I wonder how would you characterize this tone



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Re: Essex vs. Boston vs. Steinway [Re: sushifor5] #1857051
03/06/12 09:08 AM
03/06/12 09:08 AM
Joined: Jun 2007
Posts: 582
Italy
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acortot Offline
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Italy
I don't see how a piano can be dismissed just because of it's age.. if you like it..

obviously a piano in poor condition should be dismissed.

just sayin..


rhythm must be inborn - Alfred Cortot

An Article on the unusual makeup of original Pleyel hammers, during Chopin's lifetime:

http://acortot.blogspot.it/2012/07/pleyel-hammers-in-chopin-era-i-martelli.html

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Re: Essex vs. Boston vs. Steinway [Re: sushifor5] #1857068
03/06/12 09:39 AM
03/06/12 09:39 AM
Joined: May 2001
Posts: 10,952
Maryland/DC/No. VA
Steve Cohen Offline
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Another perspective on comparing Steinway, Boston and Essex is to draw the analogy to competitive brands about which more is known. Steinway, being very well know can be the basis for comparison.

Steinway is to Boston much like Steinway is to Kawai (it's maker) or Yamaha.

Steinway is to Essex much like Steinway is to Pearl River (it's maker) or Baldwin (China).

The specific design and technological differences of any brand can be best evaluated by the performance of well prepped samples of those pianos.




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Re: Essex vs. Boston vs. Steinway [Re: sushifor5] #1857096
03/06/12 10:29 AM
03/06/12 10:29 AM
Joined: Apr 2005
Posts: 10,966
Williamsburg, VA
Piano*Dad Offline
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This may be OT, but why limit your choice to those three components of the same corporate family? There are many other uprights you could consider that you might actually prefer (and afford). Instead of a Steinway, try a Petrof or a Charles Walter. They're much less expensive, and who knows, you might like them better. Instead of a Boston, you might look at a Kawai or a Yamaha U-series. Instead of an Essex, you might try any one of a bunch of less expensive pianos from China. In the end, you may go back to the Essex, Boston, Steinway line, but you will do so more fully informed.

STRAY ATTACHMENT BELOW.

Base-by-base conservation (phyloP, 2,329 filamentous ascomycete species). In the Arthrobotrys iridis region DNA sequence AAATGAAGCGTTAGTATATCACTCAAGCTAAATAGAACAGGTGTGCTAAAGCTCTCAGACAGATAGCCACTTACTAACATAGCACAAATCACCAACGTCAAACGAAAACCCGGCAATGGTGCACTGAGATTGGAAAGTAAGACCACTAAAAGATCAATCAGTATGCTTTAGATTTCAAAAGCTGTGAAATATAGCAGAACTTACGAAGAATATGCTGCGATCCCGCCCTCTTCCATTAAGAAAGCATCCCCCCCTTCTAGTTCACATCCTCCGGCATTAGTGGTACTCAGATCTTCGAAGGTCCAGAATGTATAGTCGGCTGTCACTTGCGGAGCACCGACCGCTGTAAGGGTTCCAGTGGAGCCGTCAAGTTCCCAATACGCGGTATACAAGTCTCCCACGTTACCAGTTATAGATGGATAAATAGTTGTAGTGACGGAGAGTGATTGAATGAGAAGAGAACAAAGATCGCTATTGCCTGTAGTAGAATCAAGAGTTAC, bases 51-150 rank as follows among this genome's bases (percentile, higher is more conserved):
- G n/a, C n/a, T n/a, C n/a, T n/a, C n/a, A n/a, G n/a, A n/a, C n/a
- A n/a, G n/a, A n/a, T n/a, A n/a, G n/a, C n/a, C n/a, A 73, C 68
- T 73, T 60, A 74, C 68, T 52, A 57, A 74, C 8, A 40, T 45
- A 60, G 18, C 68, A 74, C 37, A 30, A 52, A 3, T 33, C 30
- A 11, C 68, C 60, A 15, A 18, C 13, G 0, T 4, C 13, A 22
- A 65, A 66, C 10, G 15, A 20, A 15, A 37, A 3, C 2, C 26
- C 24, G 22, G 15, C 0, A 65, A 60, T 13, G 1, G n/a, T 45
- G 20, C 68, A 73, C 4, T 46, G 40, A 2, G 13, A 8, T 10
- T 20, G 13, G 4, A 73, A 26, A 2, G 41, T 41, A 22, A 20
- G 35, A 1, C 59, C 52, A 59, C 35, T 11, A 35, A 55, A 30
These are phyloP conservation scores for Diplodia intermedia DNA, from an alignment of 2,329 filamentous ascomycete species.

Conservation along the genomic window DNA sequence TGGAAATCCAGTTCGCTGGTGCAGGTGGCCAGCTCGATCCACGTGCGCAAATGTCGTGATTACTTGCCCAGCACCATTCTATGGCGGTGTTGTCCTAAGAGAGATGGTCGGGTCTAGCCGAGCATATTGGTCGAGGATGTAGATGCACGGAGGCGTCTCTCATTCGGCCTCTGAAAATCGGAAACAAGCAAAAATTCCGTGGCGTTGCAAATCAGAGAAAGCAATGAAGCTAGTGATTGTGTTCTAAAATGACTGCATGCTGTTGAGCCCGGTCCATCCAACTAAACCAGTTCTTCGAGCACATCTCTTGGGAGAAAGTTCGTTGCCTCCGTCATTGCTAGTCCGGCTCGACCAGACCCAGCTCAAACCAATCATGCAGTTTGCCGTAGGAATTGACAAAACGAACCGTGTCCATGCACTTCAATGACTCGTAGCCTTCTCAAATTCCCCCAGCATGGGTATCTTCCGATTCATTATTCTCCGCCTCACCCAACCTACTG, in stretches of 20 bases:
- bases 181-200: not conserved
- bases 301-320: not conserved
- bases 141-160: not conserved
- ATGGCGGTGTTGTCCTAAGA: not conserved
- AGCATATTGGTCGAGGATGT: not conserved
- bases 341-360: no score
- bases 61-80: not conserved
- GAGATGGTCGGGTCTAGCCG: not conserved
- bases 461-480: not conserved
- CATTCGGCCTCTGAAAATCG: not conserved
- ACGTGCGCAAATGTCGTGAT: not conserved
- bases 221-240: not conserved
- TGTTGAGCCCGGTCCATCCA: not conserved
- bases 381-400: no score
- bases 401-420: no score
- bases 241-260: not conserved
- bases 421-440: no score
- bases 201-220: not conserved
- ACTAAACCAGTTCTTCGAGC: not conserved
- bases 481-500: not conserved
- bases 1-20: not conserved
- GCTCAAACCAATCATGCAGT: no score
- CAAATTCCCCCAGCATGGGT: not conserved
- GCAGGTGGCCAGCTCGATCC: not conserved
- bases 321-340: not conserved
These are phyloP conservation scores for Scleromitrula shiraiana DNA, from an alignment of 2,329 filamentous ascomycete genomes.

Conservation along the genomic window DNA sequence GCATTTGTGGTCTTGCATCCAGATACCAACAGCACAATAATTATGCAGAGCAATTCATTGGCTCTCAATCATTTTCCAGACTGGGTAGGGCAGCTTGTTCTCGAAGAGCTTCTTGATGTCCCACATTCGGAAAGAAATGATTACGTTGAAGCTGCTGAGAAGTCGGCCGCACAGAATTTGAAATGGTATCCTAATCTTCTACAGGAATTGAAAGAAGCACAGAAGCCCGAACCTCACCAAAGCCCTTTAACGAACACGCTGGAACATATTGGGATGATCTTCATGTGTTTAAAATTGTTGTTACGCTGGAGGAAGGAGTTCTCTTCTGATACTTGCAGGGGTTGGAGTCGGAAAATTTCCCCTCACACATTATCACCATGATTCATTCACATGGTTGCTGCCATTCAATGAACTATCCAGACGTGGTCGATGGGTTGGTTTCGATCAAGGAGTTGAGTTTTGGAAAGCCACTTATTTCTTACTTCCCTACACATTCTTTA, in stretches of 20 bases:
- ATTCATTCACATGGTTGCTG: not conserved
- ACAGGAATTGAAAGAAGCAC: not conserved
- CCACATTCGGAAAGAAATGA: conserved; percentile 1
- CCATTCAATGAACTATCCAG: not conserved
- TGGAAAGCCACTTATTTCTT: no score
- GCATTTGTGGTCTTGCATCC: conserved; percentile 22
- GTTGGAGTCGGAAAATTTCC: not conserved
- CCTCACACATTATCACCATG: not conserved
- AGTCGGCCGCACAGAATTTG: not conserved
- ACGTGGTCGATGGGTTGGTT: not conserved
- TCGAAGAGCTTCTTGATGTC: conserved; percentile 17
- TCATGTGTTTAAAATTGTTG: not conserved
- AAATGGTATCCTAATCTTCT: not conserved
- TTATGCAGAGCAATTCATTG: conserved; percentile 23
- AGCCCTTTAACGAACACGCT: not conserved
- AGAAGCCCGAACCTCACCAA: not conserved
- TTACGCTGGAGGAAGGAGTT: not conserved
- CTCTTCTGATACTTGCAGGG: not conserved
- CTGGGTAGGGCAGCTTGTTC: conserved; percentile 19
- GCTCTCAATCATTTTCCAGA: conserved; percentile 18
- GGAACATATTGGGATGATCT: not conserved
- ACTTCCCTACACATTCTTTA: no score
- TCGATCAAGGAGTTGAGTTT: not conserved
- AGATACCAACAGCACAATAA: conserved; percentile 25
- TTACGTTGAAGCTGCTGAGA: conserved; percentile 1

Re: Essex vs. Boston vs. Steinway [Re: sushifor5] #1857274
03/06/12 03:23 PM
03/06/12 03:23 PM
Joined: Mar 2012
Posts: 74
Northern Idaho
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sushifor5 Offline OP
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Northern Idaho
Thanks for the feedback, everyone. We are considering other uprights...I just wanted to better understand the Steinway family. I am considering a Charles Walter, a Knabe, a Kawai, and others...we don't have access to many pianos as far as local availability, so it's a tough search. I'm trying to understand how the internals and design of the Steinway family would differ and affect the tones and longevity of the instruments.

To RedKat, that was beautiful playing, thanks for the link. I would characterize the sound of your Essex as bright, especially in the treble. When I say bright I'm talking about the difference between a Yamaha and a Kawai...the yamaha is bright and lends itself to a jazzy sound and the kawai is more muffled...i honestly don't know how better to describe what i'm hearing...i've got a sensitive ear, but i'm not a professional with instruments and terminology.

We played a Knabe 131 and it had the same muffled quality of the larger Kawai uprights...it sounded more like the grands I've heard. The Yamahas and the Essex seemed more open, certainly less "muffled."

I do believe the Steinway dealer said that the Essex we played that day had not been fully tuned yet. I imagine that makes a difference. The Essex in the high range sounded a bit shrill...it just didn't seem right to me.

I'm certainly open to education on how to describe the tones of these instruments...I struggle to explain what I'm hearing and feeling. Thanks to all!!

Last edited by sushifor5; 03/06/12 06:37 PM.